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September 21, 2022
Thousands of Iranians have been protesting for the past week over the death of 22-year-old Mahsa Amini last Friday after she was arrested by Iranian police who enforce the country’s rules on modest dress and behavior. We offer our condolences to the family of Mahsa Amini and the victims of the Iranian government’s crackdown on protestors in the wake of her death. We believe that the government’s imposition of a dress code is harsh and repressive, as is their treatment of protestors.
As educators about world religions, we have observed that the imposition of religious practices only serves to drive people away from religion and has never been an effective way to build a healthy and thriving society. In the case of Islam, worship should be undertaken for God alone, and forcing people to do something not only takes away from that intent but can create the opposite effect – the disillusionment with and rejection of religion which we are currently witnessing in Iran and certain other Muslim-majority nations that impose religious practice on their populations. While governments need to have some sort of dress code, the fixation on controlling women’s bodies is problematic and counterproductive. To learn more about women’s rights and modest dress (hijab) in Islam, visit our answers to frequently asked questions webpage and view questions about hijab (21-25) and women (100-108).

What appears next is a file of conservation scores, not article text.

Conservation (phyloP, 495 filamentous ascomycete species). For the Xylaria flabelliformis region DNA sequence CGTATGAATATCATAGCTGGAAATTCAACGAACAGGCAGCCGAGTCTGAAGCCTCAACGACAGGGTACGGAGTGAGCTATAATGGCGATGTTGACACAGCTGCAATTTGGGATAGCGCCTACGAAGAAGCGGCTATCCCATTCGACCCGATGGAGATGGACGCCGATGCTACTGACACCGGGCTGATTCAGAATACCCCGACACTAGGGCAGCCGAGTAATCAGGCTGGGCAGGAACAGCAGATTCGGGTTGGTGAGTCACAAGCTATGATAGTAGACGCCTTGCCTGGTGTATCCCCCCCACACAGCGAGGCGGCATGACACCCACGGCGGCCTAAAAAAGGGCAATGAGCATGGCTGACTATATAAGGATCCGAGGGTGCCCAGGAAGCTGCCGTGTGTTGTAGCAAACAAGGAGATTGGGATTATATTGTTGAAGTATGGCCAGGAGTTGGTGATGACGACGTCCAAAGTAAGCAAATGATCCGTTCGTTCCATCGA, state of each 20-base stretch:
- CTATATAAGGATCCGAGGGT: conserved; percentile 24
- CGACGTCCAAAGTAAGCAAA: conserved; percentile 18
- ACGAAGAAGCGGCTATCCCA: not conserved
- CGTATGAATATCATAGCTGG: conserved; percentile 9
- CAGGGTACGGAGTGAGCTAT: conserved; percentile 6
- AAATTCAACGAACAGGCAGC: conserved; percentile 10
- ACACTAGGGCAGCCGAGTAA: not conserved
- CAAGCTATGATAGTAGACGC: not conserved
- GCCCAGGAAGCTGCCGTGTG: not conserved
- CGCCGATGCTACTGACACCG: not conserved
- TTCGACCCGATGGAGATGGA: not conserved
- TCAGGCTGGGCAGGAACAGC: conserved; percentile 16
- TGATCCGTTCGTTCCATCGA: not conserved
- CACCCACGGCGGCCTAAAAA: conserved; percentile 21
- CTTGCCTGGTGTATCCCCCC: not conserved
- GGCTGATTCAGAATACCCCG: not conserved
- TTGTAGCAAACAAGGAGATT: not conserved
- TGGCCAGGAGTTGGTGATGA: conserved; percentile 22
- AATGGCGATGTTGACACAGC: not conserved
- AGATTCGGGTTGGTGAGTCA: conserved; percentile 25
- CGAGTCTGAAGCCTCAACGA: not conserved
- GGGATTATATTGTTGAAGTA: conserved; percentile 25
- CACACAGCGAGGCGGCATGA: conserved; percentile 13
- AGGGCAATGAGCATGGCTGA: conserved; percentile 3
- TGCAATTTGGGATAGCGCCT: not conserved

Like women worldwide, Muslim women are striving for their rights and making gains. Fifteen Muslim women have served as heads of state, and Muslim women across the globe are contributing as scientists, engineers, physicians, businesswomen, academics, and innovators. Iranian women include notable figures such as Shirin Ebadi, the 2003 Nobel Peace Prize Laureate, Anousheh Ansari, the first Iranian astronaut and a telecommunication entrepreneur, Masoumeh Ebtekar, former Vice President of Iran for Women and Family Affairs, and Zahra Rahnavard, an academic and politician.